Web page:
Meet Our Fellows

WCF Fellowship Class of Fall 2013

To learn more about our Fellowship Program, click here.


Annika Christensen, Programs Fellow


Annika graduated magna cum laude from Barnard College with a major in American Studies and a minor in Political Science in 2013. Her honor’s thesis focused on how popular culture has shaped political identities and achieved policy objectives in the United States. She also studied women’s leadership as an Athena Scholar at Barnard’s Athena Center for Leadership Studies. Annika worked for inspiring female politicians as an intern in the D.C. office of Congresswoman Anna Eshoo and the New York City office of Senator Kirsten Gillibrand. She has also worked in research and development at the World Policy Institute, an international think tank, conducted campus outreach for women’s mentoring organization the Public Leadership Education Network, and assisted with social media at the women’s rights nonprofit Breakthrough. She is excited to apply her past experiences and her passion for women’s equality to her work as a Political and Programs Fellow at the Women’s Campaign Fund.

Christina Crisostomo, Communications Fellow

Christina recently graduated magna cum laude from Georgetown University's School of Foreign Service, where she majored in Culture and Politics with a Certificate in International Development. Prior to joining WCF, Christina managed online communications for the Georgetown University Women's Center and contributed social media as Women Thrive Worldwide's Communications and Outreach Intern. Additionally, she has worked as a research assistant for a Georgetown professor studying gender in the Middle East and held internships at Ashoka. Christina aspires to build a career around advancing women's rights and is excited to continue working toward this goal as WCF's Communications Fellow.

Alana Eichner, Development Fellow


Alana Eichner graduated from Smith College in 2012 with a major in Government and a minor in History. As a senior she wrote an honors thesis entitled “Breaking the Glass Dome: An Analysis of Women’s Candidacies for the House of Representatives in 2008 and 2010.” Her work received highest honors in government and the Dawes Prize for the best undergraduate work in Political Science. After graduating from Smith, Alana worked as a field organizer for President’s Obama’s re-election campaign in Winston-Salem, North Carolina. She sees the important role of increasing women’s political representation in creating better public policy and is excited to contribute to WCF’s development work as part of this goal.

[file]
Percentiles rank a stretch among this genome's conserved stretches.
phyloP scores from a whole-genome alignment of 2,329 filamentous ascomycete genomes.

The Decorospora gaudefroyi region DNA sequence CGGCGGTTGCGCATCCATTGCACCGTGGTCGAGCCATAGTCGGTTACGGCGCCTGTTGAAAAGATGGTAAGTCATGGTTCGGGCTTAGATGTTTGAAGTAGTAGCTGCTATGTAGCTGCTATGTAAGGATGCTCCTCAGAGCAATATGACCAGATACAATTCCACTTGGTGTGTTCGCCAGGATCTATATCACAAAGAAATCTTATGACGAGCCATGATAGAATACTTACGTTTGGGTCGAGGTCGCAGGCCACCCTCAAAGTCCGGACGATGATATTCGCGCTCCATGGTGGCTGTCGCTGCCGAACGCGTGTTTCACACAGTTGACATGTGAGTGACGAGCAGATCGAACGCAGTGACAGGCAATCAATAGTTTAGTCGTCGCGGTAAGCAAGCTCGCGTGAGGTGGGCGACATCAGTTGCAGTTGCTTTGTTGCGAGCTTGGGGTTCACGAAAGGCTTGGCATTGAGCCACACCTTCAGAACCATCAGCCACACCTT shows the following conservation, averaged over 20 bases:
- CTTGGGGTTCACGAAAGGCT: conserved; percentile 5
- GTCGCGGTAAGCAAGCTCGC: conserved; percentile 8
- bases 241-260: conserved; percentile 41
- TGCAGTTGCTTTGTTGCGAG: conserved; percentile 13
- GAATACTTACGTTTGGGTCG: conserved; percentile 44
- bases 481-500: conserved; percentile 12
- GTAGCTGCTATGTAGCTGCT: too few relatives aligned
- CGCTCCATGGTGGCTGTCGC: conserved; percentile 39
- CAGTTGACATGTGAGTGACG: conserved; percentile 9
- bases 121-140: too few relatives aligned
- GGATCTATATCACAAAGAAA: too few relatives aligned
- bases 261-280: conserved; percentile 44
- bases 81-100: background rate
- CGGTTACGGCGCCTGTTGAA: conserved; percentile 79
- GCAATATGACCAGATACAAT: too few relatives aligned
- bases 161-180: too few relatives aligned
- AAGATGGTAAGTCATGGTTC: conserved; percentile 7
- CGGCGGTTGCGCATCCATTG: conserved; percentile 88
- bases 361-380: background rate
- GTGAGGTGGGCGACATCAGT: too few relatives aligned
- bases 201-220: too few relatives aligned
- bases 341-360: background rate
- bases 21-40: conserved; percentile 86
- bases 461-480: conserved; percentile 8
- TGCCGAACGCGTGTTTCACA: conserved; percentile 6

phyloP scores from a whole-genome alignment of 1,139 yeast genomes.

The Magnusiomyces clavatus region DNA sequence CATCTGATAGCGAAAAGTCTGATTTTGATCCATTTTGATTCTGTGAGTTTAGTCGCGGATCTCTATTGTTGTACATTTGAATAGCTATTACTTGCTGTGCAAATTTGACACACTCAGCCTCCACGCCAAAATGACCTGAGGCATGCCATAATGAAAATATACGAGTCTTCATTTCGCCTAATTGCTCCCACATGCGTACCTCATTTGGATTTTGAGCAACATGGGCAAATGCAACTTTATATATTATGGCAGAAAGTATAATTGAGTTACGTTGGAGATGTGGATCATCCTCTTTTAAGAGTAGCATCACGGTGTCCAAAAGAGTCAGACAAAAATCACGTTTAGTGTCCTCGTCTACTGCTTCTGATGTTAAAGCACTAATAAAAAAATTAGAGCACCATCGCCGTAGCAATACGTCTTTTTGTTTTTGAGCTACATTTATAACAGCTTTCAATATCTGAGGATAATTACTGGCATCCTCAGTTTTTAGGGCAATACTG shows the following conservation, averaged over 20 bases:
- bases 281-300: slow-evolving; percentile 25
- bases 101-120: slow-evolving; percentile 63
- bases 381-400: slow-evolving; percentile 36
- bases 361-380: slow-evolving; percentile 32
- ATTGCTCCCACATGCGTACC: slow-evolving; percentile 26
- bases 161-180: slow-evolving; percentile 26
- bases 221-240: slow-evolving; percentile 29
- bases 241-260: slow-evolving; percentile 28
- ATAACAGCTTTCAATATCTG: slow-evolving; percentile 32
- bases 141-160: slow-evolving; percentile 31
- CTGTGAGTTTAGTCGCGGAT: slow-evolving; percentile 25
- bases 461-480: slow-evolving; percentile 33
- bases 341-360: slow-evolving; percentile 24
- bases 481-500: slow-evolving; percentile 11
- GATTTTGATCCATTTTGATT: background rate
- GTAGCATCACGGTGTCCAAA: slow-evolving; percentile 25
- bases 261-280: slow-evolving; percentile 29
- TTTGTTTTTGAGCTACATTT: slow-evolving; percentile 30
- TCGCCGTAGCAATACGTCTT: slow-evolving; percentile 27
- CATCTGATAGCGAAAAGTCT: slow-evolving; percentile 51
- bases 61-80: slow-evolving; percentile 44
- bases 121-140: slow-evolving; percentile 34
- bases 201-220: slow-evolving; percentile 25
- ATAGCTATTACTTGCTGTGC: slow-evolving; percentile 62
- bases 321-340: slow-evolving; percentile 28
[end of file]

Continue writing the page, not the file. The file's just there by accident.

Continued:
Jocelyn Garibay, Annie Kahn Feinsod Development Fellow


Jocelyn is a native of Chicago, but her passion for travel led her to Lugano, Switzerland for her undergraduate studies. There she attended Franklin College Switzerland and recently graduated with a Bachelor of Arts in International Relations and a minor in Psychology. During her time at University, Jocelyn also completed courses in Paris, France at the New York University campus and Sciences Po. As a student, Jocelyn was very active around her college community. She was President of her college’s LGBT advocacy group, PACE Club, where she aimed to promote a positive space for the LGBT community and their allies both on and off campus. In addition, Jocelyn was a member of her college’s Political Discourse Society, where politics was used as a means to creating constructive, culturally diverse, discussions surrounding current events and political hot topics. Professionally, Jocelyn has held internships at non-profit organizations in both New York City and Chicago. In New York City, Jocelyn was a Program Intern at Global Justice Center, an organization especially focused on wartime rape survivors’ right to access abortion. Most recently, Jocelyn was a Development Intern at the Midwest Regional Office of Amnesty International, a global human rights organization. There she acted as the Deputy Director’s assistant on various projects and events. Jocelyn is excited to join the Development team of Women's Campaign Fund, where she knows her future opportunities will complement her past experiences.


About the Annie Kahn Feinsod Fellowship: This fellowship was made possible with the generous support of Roger J. Herz in honor of his grandmothers, Annie Kahn Feinsod and Bertha Wurmser Herz. Roger's underwriting of this vitally important program elevates awareness of the critical role of the two suffragists in fighting for many of the rights our fellows have today. The fellows’ high caliber work on behalf of WCF are a tribute to the leadership exhibited by Annie Kahn Feinsod and Bertha Wurmser Herz.


Eliza Kelsten, Bertha Wurmser Herz Political Fellow